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Published by: Amy Einhorn Books/Putnam
Release Date: September 2, 2010
To those around him, Emmet Conn is a 92 year old man on the verge of senility. A World War I veteran, he’s been affected by memory loss since being injured in the war. Now, at the end of his life, he’s beset by visions—frightening and realistic, he’s convinced they are memories of events he and others have denied or purposely forgotten.
In Emmett’s dreams he’s a gendarme, escorting Armenian women and children from Turkey. A young woman among them, Araxie, captivates and enthralls him. She becomes the love of his life. But then the trek ends, the war separates them. He is injured. Seven decades later, as his grasp on the boundaries between past and present begin to break down, he sets out on a final journey, to find Araxie, and beg her forgiveness.
Alternating between Turkey at the dawn of the 20th century and America in the 1990s, The Gendarme shows how racism creates divisions where none truly exist, how love can transcend nationalities and politics, and how the human spirit fights to survive in the face of hopelessness. It is a transcendent novel.
"Though we try to deny it, the past comes to get us in the end. It certainly comes for 92-year-old Emmett Conn after he is rushed to the hospital, felled by a tiny brain tumor. Emmett starts having dark and unsettling dreams of refugees marched through a barren landscape and dying off in droves owing to hunger, thirst, dysentery, and the whims of the gendarmes herding them. These aren't dreams but suppressed memories; Emmett is actually Ahmet Khan, a soldier in the Ottoman Army during World War I who was evacuated to London—he was mistaken for a British soldier—and then wed by an American nurse, who brought him stateside. What Ahmet is now recalling is his participation in the Armenian genocide. Yet on that march he scraped together enough humanity to rescue the charismatic Araxie, with whom he fell in love. VERDICT First novelist Mustian writes relentlessly, telling his haunting story in brief bursts of luminous yet entirely unsentimental prose and reminding us that, when life gets bloody, we had better watch out for our own humanity."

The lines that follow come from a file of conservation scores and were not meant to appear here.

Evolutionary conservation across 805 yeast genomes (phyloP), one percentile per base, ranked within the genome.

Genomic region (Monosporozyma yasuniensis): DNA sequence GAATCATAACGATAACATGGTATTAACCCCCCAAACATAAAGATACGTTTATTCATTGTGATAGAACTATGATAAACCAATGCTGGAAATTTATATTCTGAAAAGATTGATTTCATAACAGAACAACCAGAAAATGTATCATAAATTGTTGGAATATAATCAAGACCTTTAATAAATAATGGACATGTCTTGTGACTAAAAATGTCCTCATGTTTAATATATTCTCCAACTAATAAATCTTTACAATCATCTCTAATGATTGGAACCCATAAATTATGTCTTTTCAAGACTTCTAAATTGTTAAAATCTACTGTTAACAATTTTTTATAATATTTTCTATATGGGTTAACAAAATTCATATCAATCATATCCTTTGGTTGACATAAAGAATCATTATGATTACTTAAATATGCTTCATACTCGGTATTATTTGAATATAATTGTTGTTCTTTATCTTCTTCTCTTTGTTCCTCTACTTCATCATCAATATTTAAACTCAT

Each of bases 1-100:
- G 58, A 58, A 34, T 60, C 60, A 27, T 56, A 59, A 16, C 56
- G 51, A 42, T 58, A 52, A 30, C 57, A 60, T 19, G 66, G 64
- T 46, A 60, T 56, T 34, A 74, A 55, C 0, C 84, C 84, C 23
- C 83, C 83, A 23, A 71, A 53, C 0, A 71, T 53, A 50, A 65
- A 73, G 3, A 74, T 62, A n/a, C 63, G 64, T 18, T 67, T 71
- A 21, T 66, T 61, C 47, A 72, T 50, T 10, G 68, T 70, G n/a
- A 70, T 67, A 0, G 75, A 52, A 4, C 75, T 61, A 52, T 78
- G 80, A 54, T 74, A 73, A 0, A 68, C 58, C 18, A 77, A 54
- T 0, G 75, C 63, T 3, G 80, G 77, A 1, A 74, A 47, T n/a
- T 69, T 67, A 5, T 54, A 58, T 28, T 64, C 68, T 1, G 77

—Library Journal (Starred Review)
"Every decade or so, I find a novel that I sense, just by reading the basic description, will become unforgettable; after reading only 20 pages of The Gendarme, my impression was confirmed with great force. For this decade, and this reader, The Gendarme is that extraordinary, unforgettable novel..."
"Mustian...tells a story that probes a timeless array of life's general adversities: the tricks of memory that enable us to carry on with our daily existence; the brash decisions and subsequent regrets of the young; the ever present need for forgiveness; the way a single event can be subject to many interpretations."
—The New York Times Book Review
All my life, people have asked if I am Armenian. I’ve always replied that I am, that most names ending in “-ian” reflect the old Armenian word meaning “son,” though my Armenian heritage is distant—my paternal great-grandfather fought for the Confederacy in the U.S. Civil War. Until I reached my thirties I never thought much about my ancestry, until one day someone asking this same question also asked if I had read Peter Balakian’s book Black Dog of Fate. I hadn’t, and did. I learned then the awful fate of the Armenians at the beginning of World War I, and of those, including Peter’s grandmother, who survived the forced trek into Syria. I was mesmerized, and read more.
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“These things I know: I served in the Ottoman army, I was part of a unit. I fought the British at what they call Gallipoli. I was wounded, my face and head and clothes so battered I was mistaken for a British soldier. I was evacuated to a British hospital ship, then a military facility in London. I have admissions slips, dates, facts. I have lost memory, yes, but these things are documented. And then this dream comes, this fantasy, but I see no soldiers. This could be any place. Any time.”